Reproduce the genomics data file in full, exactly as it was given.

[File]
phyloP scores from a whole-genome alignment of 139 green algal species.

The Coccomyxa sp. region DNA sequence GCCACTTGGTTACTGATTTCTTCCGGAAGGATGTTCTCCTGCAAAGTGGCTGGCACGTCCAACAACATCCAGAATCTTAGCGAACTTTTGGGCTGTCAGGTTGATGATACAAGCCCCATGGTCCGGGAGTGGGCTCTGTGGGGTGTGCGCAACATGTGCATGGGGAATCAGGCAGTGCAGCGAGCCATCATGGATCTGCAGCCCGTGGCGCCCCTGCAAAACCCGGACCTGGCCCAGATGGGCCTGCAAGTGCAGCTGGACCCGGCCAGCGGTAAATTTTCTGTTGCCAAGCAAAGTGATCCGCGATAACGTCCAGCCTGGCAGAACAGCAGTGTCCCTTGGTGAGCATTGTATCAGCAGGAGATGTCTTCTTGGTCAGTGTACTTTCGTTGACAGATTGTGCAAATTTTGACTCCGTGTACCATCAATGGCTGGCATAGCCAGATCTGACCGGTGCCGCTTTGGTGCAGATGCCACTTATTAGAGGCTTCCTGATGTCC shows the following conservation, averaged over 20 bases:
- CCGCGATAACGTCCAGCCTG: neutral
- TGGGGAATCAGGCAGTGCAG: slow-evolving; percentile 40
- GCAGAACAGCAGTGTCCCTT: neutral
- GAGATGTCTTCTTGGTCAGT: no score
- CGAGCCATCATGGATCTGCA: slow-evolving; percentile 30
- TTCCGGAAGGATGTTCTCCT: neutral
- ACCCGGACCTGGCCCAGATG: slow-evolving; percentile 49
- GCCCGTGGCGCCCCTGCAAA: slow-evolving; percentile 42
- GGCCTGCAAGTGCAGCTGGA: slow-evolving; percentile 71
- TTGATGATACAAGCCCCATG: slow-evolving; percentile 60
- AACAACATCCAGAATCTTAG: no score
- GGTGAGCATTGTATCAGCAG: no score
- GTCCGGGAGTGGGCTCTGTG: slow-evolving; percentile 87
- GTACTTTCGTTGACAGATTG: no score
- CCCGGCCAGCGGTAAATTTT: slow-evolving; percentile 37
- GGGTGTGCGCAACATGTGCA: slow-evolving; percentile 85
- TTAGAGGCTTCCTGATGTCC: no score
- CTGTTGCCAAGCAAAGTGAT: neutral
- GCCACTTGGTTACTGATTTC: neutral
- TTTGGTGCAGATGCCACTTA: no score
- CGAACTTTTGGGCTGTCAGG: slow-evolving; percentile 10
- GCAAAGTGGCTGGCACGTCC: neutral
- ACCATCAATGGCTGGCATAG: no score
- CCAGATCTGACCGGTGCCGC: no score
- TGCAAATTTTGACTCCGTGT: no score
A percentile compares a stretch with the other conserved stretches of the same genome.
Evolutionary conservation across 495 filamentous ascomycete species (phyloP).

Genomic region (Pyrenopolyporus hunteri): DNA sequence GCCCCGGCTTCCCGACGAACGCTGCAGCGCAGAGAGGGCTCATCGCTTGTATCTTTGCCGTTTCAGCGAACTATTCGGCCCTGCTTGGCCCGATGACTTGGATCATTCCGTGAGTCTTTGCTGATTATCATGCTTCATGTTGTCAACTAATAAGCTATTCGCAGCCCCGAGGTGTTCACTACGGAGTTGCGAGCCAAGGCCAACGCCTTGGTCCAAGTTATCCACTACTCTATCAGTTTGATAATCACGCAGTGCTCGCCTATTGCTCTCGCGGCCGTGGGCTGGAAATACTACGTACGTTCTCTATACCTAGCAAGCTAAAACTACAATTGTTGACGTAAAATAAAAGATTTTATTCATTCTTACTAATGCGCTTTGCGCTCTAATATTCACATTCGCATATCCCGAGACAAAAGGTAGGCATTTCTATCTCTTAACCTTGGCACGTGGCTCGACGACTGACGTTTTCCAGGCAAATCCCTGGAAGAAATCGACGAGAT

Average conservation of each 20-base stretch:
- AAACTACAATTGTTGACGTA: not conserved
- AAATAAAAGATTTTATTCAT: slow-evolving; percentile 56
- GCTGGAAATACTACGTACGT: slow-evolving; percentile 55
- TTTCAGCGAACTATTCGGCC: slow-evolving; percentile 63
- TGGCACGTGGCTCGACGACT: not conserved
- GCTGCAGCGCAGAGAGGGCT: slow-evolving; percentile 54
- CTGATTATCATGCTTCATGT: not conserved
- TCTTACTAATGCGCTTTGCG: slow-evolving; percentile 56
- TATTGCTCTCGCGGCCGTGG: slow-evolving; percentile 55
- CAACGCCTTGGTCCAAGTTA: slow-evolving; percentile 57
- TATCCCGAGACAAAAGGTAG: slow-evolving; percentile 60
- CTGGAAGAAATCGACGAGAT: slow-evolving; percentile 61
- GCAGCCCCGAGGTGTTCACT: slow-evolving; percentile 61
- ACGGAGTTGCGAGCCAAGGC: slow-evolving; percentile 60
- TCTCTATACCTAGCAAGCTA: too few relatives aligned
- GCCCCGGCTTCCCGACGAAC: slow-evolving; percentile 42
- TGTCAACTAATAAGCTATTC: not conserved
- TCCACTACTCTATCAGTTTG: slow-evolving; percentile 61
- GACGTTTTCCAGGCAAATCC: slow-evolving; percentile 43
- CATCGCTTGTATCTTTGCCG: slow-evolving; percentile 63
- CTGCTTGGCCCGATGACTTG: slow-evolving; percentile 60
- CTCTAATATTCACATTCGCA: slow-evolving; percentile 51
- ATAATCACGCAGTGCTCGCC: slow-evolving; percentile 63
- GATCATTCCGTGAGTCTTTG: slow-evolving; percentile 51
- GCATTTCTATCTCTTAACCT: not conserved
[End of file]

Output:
phyloP scores from a whole-genome alignment of 139 green algal species.

The Coccomyxa sp. region DNA sequence GCCACTTGGTTACTGATTTCTTCCGGAAGGATGTTCTCCTGCAAAGTGGCTGGCACGTCCAACAACATCCAGAATCTTAGCGAACTTTTGGGCTGTCAGGTTGATGATACAAGCCCCATGGTCCGGGAGTGGGCTCTGTGGGGTGTGCGCAACATGTGCATGGGGAATCAGGCAGTGCAGCGAGCCATCATGGATCTGCAGCCCGTGGCGCCCCTGCAAAACCCGGACCTGGCCCAGATGGGCCTGCAAGTGCAGCTGGACCCGGCCAGCGGTAAATTTTCTGTTGCCAAGCAAAGTGATCCGCGATAACGTCCAGCCTGGCAGAACAGCAGTGTCCCTTGGTGAGCATTGTATCAGCAGGAGATGTCTTCTTGGTCAGTGTACTTTCGTTGACAGATTGTGCAAATTTTGACTCCGTGTACCATCAATGGCTGGCATAGCCAGATCTGACCGGTGCCGCTTTGGTGCAGATGCCACTTATTAGAGGCTTCCTGATGTCC shows the following conservation, averaged over 20 bases:
- CCGCGATAACGTCCAGCCTG: neutral
- TGGGGAATCAGGCAGTGCAG: slow-evolving; percentile 40
- GCAGAACAGCAGTGTCCCTT: neutral
- GAGATGTCTTCTTGGTCAGT: no score
- CGAGCCATCATGGATCTGCA: slow-evolving; percentile 30
- TTCCGGAAGGATGTTCTCCT: neutral
- ACCCGGACCTGGCCCAGATG: slow-evolving; percentile 49
- GCCCGTGGCGCCCCTGCAAA: slow-evolving; percentile 42
- GGCCTGCAAGTGCAGCTGGA: slow-evolving; percentile 71
- TTGATGATACAAGCCCCATG: slow-evolving; percentile 60
- AACAACATCCAGAATCTTAG: no score
- GGTGAGCATTGTATCAGCAG: no score
- GTCCGGGAGTGGGCTCTGTG: slow-evolving; percentile 87
- GTACTTTCGTTGACAGATTG: no score
- CCCGGCCAGCGGTAAATTTT: slow-evolving; percentile 37
- GGGTGTGCGCAACATGTGCA: slow-evolving; percentile 85
- TTAGAGGCTTCCTGATGTCC: no score
- CTGTTGCCAAGCAAAGTGAT: neutral
- GCCACTTGGTTACTGATTTC: neutral
- TTTGGTGCAGATGCCACTTA: no score
- CGAACTTTTGGGCTGTCAGG: slow-evolving; percentile 10
- GCAAAGTGGCTGGCACGTCC: neutral
- ACCATCAATGGCTGGCATAG: no score
- CCAGATCTGACCGGTGCCGC: no score
- TGCAAATTTTGACTCCGTGT: no score
A percentile compares a stretch with the other conserved stretches of the same genome.
Evolutionary conservation across 495 filamentous ascomycete species (phyloP).

Genomic region (Pyrenopolyporus hunteri): DNA sequence GCCCCGGCTTCCCGACGAACGCTGCAGCGCAGAGAGGGCTCATCGCTTGTATCTTTGCCGTTTCAGCGAACTATTCGGCCCTGCTTGGCCCGATGACTTGGATCATTCCGTGAGTCTTTGCTGATTATCATGCTTCATGTTGTCAACTAATAAGCTATTCGCAGCCCCGAGGTGTTCACTACGGAGTTGCGAGCCAAGGCCAACGCCTTGGTCCAAGTTATCCACTACTCTATCAGTTTGATAATCACGCAGTGCTCGCCTATTGCTCTCGCGGCCGTGGGCTGGAAATACTACGTACGTTCTCTATACCTAGCAAGCTAAAACTACAATTGTTGACGTAAAATAAAAGATTTTATTCATTCTTACTAATGCGCTTTGCGCTCTAATATTCACATTCGCATATCCCGAGACAAAAGGTAGGCATTTCTATCTCTTAACCTTGGCACGTGGCTCGACGACTGACGTTTTCCAGGCAAATCCCTGGAAGAAATCGACGAGAT

Average conservation of each 20-base stretch:
- AAACTACAATTGTTGACGTA: not conserved
- AAATAAAAGATTTTATTCAT: slow-evolving; percentile 56
- GCTGGAAATACTACGTACGT: slow-evolving; percentile 55
- TTTCAGCGAACTATTCGGCC: slow-evolving; percentile 63
- TGGCACGTGGCTCGACGACT: not conserved
- GCTGCAGCGCAGAGAGGGCT: slow-evolving; percentile 54
- CTGATTATCATGCTTCATGT: not conserved
- TCTTACTAATGCGCTTTGCG: slow-evolving; percentile 56
- TATTGCTCTCGCGGCCGTGG: slow-evolving; percentile 55
- CAACGCCTTGGTCCAAGTTA: slow-evolving; percentile 57
- TATCCCGAGACAAAAGGTAG: slow-evolving; percentile 60
- CTGGAAGAAATCGACGAGAT: slow-evolving; percentile 61
- GCAGCCCCGAGGTGTTCACT: slow-evolving; percentile 61
- ACGGAGTTGCGAGCCAAGGC: slow-evolving; percentile 60
- TCTCTATACCTAGCAAGCTA: too few relatives aligned
- GCCCCGGCTTCCCGACGAAC: slow-evolving; percentile 42
- TGTCAACTAATAAGCTATTC: not conserved
- TCCACTACTCTATCAGTTTG: slow-evolving; percentile 61
- GACGTTTTCCAGGCAAATCC: slow-evolving; percentile 43
- CATCGCTTGTATCTTTGCCG: slow-evolving; percentile 63
- CTGCTTGGCCCGATGACTTG: slow-evolving; percentile 60
- CTCTAATATTCACATTCGCA: slow-evolving; percentile 51
- ATAATCACGCAGTGCTCGCC: slow-evolving; percentile 63
- GATCATTCCGTGAGTCTTTG: slow-evolving; percentile 51
- GCATTTCTATCTCTTAACCT: not conserved